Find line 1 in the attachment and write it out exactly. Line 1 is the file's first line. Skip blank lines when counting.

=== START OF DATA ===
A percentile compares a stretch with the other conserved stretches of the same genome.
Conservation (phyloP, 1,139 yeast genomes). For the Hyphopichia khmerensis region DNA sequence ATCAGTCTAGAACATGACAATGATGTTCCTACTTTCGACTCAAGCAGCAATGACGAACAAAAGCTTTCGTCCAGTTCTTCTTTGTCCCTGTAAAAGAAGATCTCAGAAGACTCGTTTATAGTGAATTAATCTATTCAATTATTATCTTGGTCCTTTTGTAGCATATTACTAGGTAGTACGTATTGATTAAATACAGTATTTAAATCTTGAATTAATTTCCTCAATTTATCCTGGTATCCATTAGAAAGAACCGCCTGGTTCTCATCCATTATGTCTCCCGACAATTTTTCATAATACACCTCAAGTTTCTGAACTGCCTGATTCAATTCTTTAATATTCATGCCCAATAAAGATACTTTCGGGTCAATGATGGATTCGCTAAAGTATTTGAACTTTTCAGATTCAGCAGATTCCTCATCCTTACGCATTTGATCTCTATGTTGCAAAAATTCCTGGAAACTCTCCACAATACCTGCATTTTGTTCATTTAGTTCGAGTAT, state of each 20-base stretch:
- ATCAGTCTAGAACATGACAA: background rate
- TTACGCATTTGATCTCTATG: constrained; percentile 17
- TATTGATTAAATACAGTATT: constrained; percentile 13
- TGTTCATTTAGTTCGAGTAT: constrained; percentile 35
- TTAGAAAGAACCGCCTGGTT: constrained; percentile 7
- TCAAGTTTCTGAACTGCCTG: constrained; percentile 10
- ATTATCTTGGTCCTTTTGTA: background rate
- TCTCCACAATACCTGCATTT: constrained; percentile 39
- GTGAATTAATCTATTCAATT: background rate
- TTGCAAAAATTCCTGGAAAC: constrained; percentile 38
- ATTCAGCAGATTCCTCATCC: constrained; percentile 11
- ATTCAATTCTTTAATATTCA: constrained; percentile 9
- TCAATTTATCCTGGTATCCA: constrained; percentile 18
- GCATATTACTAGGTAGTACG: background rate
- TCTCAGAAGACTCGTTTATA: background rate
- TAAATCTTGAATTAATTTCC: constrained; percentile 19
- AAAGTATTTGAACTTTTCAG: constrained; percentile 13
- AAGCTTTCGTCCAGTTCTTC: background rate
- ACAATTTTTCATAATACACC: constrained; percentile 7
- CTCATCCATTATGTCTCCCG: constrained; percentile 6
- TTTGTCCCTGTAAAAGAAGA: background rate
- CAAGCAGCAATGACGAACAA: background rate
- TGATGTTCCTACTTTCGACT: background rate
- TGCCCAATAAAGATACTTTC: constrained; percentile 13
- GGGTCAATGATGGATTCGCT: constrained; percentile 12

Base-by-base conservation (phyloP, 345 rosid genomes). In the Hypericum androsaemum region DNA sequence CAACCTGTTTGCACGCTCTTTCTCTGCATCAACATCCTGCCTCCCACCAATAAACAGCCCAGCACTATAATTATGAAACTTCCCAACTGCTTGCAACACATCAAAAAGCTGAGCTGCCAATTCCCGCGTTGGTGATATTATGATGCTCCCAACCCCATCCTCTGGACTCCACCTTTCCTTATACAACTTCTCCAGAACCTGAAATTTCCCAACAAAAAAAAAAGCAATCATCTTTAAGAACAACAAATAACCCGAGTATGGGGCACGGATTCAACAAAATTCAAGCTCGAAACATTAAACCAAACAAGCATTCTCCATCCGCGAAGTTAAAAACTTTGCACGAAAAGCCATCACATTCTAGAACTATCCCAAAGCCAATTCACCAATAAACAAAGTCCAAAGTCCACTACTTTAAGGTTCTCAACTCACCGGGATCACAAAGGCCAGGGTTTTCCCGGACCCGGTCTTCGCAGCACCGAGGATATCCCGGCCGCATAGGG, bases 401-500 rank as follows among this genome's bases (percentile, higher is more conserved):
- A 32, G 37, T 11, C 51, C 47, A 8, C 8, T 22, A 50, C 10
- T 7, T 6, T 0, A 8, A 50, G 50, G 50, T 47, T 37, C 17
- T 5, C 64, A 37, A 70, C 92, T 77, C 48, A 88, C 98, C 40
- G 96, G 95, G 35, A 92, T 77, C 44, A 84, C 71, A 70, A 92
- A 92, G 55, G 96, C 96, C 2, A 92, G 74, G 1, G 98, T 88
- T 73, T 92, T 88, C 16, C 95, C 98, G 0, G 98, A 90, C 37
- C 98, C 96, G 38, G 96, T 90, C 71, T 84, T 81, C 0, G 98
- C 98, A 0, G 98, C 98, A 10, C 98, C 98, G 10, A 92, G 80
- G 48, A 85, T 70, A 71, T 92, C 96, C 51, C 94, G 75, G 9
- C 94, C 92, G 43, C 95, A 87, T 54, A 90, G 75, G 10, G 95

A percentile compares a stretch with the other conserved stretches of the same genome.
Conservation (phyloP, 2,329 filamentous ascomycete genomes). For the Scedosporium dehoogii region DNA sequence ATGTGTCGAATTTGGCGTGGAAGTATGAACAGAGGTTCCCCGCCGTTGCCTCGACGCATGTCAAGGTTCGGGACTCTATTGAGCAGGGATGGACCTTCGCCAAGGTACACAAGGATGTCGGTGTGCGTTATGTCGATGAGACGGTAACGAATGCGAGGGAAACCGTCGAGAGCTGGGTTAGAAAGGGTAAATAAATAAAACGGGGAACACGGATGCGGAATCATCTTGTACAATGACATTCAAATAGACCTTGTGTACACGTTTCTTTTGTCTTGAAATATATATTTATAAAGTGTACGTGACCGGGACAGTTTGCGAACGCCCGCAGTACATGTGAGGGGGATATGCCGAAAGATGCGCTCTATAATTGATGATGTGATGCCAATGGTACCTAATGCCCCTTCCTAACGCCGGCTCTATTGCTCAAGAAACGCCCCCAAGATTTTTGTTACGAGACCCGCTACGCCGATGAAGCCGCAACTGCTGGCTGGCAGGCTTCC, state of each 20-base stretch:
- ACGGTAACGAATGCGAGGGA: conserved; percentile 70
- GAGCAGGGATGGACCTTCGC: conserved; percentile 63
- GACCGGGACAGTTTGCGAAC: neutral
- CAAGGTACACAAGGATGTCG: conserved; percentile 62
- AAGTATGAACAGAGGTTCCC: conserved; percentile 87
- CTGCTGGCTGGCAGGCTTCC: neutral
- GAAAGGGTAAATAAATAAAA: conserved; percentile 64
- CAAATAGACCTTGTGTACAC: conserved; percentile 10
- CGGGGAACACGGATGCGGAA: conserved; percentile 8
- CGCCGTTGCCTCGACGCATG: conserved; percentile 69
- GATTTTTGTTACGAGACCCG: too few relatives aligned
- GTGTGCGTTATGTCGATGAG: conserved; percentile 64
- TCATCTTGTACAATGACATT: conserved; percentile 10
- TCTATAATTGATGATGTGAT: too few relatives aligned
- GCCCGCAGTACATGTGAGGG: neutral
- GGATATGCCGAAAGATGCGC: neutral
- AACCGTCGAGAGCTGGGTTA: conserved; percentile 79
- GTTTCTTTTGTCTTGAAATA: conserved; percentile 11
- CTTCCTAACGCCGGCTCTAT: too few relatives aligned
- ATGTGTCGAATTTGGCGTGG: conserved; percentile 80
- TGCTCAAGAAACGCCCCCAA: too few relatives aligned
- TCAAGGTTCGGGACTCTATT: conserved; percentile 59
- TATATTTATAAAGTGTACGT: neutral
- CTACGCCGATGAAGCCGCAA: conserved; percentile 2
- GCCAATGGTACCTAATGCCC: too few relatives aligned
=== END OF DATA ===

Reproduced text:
A percentile compares a stretch with the other conserved stretches of the same genome.